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February 15, 2018

Lies Pastors Believe

By Daniel Im

*Plus Members can listen to this entire Behind-The-Scenes interview by logging in and clicking here.

The Truth

I know it’s hard to believe, but pastors are human too. Like the rest of us, pastors are susceptible to believing lies. Lying is the native language of our heart, which started back in the Garden of Eden. Although pastors constantly teach about truth and love, they also wrongly assume that they are not susceptible to lies. It’s easy for pastors to consume themselves with the lies that the congregation believes and urge them to see the truth of God’s Word. However, it takes a strong pastor to realize the lies that they believe themselves.

Dayton Hartman first had this realization in seminary when he looked at fellow seminary students and questioned how they could believe lies about themselves and their ministry. From there, he started cataloging the lies that he believes and wrote a book to help pastors navigate through this uncharted territory.

Lies Pastors Believe

One of the most prevalent lies that pastors believe is that they must earn their worth. Pastors start to view their identity by achieving a respectable goal and gaining affirmation through achievement. Many pastors forget that they are affirmed in Christ and want to pursue avenues of ministry that other people will affirm them in. Some pastors lived radically sinful lives before they were saved by Jesus and feel the need to achieve a great ministry goal to earn God’s favor. This lie was Dayton’s motivation to write Lies Pastors Believe.

One way for pastors to fight against the lie of the achiever is to seek biblical counseling. It is crucial for a pastor to have a safe place to feel comfortable talking through their struggles. An advisory council needs to be able to ask the pastor the hard questions. What is your motivation? What are you trying to achieve? Without this help, pastors go on believing the lies that their worth is the goals that they achieve or the churches that they plant.

The infamous “Castaway Lie” tends to lead to pastors putting themselves on an island. There’s a lie that by being a pastor, you are not allowed to be a friend to your co-workers. People believe that by being a friend to your team, you are undermining your leadership. Pastors will destroy their leadership team if they choose to operate on their own.

Pastors need to build community with the leadership team. It’s important to move in unison and live life together. That is the gospel community at play. However, if the senior pastor is unwilling to facilitate relationships with the leadership team, it is the responsibility of the team to create those relationships. Pastors should start by having a hard conversation with the senior pastor telling them that you desire a relationship. Pursue the lay people of the church and leadership team to pursue relationships. When you deny your need for community, you are denying your humanity. Community and relationships are so important for a healthy church.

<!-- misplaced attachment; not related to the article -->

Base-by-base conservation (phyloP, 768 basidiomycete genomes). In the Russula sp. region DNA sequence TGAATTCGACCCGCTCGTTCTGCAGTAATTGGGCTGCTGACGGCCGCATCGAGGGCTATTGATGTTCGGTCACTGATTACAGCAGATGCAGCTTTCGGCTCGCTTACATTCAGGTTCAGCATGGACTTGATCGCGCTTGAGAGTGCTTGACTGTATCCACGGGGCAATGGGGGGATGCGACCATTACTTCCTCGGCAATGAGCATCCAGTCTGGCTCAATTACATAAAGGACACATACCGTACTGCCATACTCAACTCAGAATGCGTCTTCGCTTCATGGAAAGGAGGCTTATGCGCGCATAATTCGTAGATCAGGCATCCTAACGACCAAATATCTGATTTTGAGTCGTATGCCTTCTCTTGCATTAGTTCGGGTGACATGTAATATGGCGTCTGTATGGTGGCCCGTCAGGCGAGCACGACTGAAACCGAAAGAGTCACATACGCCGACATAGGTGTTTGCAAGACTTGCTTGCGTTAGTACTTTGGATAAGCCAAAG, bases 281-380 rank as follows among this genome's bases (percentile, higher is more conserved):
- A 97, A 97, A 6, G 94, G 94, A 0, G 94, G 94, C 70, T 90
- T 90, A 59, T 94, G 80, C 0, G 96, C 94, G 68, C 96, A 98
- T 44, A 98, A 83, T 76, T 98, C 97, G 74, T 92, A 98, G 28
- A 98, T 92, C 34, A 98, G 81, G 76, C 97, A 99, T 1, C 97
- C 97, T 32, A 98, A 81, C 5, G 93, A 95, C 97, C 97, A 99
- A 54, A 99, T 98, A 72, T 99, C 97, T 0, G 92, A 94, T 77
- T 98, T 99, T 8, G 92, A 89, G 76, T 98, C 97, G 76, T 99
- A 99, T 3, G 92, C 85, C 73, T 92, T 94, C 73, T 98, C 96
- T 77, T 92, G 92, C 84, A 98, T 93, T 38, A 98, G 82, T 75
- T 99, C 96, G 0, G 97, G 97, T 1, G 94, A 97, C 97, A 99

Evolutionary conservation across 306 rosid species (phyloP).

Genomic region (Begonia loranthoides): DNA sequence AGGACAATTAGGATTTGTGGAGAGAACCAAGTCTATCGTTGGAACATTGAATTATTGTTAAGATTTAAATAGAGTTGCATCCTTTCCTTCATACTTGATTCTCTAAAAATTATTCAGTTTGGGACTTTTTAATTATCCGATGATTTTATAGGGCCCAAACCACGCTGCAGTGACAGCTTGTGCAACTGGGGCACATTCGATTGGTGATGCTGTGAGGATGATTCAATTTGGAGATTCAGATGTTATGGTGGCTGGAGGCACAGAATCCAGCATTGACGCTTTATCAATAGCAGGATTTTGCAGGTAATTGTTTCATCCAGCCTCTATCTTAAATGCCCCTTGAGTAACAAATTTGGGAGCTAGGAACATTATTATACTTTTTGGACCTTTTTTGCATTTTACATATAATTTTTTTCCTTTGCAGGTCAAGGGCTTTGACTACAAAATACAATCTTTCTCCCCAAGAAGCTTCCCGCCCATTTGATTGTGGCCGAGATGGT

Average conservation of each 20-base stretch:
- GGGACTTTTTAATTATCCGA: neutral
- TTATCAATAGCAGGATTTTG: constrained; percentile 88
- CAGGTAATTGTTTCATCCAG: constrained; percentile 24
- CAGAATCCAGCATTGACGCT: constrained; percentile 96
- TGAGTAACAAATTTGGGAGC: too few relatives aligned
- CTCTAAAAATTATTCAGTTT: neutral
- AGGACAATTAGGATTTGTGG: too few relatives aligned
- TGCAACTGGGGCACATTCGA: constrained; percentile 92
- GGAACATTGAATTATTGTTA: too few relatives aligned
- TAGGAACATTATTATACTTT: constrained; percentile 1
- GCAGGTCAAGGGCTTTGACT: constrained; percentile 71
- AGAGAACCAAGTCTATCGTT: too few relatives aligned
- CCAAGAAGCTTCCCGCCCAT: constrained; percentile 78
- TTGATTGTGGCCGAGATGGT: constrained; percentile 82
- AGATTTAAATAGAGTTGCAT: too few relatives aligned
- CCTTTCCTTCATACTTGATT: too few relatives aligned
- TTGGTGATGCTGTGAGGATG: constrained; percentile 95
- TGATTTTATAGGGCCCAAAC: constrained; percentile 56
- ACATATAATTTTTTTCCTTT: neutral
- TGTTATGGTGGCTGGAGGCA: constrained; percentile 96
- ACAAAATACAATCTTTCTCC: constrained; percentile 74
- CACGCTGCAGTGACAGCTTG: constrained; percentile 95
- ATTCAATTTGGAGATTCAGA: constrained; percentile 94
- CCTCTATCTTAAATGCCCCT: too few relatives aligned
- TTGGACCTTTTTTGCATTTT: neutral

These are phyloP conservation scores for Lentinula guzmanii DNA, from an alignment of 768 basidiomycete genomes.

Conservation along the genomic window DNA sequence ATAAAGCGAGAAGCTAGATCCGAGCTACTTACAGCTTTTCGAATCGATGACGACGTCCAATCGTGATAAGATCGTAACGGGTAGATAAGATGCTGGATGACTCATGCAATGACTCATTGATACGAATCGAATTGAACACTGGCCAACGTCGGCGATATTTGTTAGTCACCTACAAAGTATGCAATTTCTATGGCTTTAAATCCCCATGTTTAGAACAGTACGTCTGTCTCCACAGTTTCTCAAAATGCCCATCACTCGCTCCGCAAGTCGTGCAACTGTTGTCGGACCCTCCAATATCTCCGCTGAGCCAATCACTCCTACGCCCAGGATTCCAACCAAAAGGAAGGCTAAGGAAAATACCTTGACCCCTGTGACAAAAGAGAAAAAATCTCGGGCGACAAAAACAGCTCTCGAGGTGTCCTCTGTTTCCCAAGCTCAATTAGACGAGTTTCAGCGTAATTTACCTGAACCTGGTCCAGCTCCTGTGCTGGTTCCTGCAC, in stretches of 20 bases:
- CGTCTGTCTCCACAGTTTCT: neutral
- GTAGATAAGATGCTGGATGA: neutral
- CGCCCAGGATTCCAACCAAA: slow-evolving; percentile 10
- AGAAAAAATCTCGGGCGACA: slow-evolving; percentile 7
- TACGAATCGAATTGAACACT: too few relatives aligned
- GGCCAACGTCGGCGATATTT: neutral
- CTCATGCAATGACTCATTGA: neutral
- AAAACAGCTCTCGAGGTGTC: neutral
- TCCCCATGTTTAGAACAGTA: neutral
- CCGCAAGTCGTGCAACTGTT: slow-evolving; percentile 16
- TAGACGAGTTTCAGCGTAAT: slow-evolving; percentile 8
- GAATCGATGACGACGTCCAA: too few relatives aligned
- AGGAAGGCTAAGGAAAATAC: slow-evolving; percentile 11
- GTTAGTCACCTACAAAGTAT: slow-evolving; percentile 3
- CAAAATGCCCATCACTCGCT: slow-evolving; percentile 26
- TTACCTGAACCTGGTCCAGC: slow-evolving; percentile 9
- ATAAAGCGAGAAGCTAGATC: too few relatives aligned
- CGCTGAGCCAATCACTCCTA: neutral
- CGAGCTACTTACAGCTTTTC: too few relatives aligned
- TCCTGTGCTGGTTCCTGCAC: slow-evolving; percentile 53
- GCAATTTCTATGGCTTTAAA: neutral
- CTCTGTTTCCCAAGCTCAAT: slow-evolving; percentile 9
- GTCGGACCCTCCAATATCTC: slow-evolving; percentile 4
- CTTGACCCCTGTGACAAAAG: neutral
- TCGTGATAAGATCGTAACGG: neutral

To read the remainder of this article and to listen to the entire Behind-The-Scenes segment with Dayton Hartman, click here for the full post.

This video is part of Plus Membership. To get full access to it, and much more, I encourage you to become a Plus Member. Click here to see all the benefits of becoming a Plus Member.

Tweetables:

  • “Native language of our heart is lying.”-@daytonhartman
  • “Some pastors try to make up for what they did in the past by achieving a great ministry goal.”-@daytonhartman
  • “When you believe the lie of the achiever, you think you are earning Jesus’ love.”-@daytonhartman
  • “Find a place to feel comfortable talking through the emotional wounds of your past.”-@daytonhartman
  • “You need community with the people on your leadership team.”-@daytonhartman
  • “When you deny your need for community, you are denying your humanity.”-@daytonhartman

ABOUT THE AUTHOR

Daniel Im

Daniel Im (@danielsangi) is the Founder of NewChurches.com and the Director of Church Multiplication for LifeWay Christian Resources. He is a Teaching Pastor at The Fellowship, a multisite church in Nashville. He is the author of No Silver Bullets: Five Small Shifts that will Transform Your Ministry, and co-author of Planting Missional Churches: Your Guide to Starting Churches that Multiply (2nd ed) with Ed Stetzer. He also co-hosts the New Churches Q&A Podcast, the 5 Leadership Questions Podcast, and a brand new podcast with his wife on marriage and parenting called the IMbetween Podcast. He has an M.A. in Global Leadership and has served and pastored in church plants and multisite churches ranging from 100 people to 50,000 people in Vancouver, Ottawa, Montreal, Korea, Edmonton, and Nashville. Visit Danielim.com to learn more.

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